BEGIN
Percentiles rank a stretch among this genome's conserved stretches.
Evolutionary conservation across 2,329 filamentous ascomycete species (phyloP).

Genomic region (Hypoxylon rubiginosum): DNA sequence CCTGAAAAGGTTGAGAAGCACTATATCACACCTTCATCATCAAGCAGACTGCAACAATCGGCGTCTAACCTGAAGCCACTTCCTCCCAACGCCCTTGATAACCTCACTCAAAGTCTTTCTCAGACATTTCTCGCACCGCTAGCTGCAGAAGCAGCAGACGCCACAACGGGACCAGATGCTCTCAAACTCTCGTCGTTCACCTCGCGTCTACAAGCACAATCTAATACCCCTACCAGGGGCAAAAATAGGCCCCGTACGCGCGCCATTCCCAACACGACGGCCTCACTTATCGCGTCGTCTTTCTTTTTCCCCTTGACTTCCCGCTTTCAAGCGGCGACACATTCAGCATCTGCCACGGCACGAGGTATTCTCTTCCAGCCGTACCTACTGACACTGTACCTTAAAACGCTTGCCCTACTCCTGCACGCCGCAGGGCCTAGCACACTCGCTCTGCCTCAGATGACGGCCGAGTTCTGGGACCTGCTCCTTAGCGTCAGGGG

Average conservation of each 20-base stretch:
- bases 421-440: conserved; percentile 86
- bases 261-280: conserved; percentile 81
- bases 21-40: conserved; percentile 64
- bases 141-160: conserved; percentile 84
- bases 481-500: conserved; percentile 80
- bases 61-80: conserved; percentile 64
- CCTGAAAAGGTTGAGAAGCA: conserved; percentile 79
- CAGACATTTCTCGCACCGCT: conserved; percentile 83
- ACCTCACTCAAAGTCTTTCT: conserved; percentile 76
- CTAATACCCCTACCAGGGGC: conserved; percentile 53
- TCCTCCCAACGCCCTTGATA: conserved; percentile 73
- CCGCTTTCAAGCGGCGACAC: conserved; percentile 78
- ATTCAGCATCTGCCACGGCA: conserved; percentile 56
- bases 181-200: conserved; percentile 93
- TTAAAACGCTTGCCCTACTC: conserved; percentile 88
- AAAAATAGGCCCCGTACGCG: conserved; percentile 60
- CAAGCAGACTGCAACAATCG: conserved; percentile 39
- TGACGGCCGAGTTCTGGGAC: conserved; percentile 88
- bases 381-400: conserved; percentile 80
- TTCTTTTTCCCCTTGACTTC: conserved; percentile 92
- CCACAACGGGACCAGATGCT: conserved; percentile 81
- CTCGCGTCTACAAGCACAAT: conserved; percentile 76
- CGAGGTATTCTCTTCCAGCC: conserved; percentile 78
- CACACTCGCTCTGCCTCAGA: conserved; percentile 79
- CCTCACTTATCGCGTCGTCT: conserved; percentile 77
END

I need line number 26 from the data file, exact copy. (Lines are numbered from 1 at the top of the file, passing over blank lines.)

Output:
- CTCGCGTCTACAAGCACAAT: conserved; percentile 76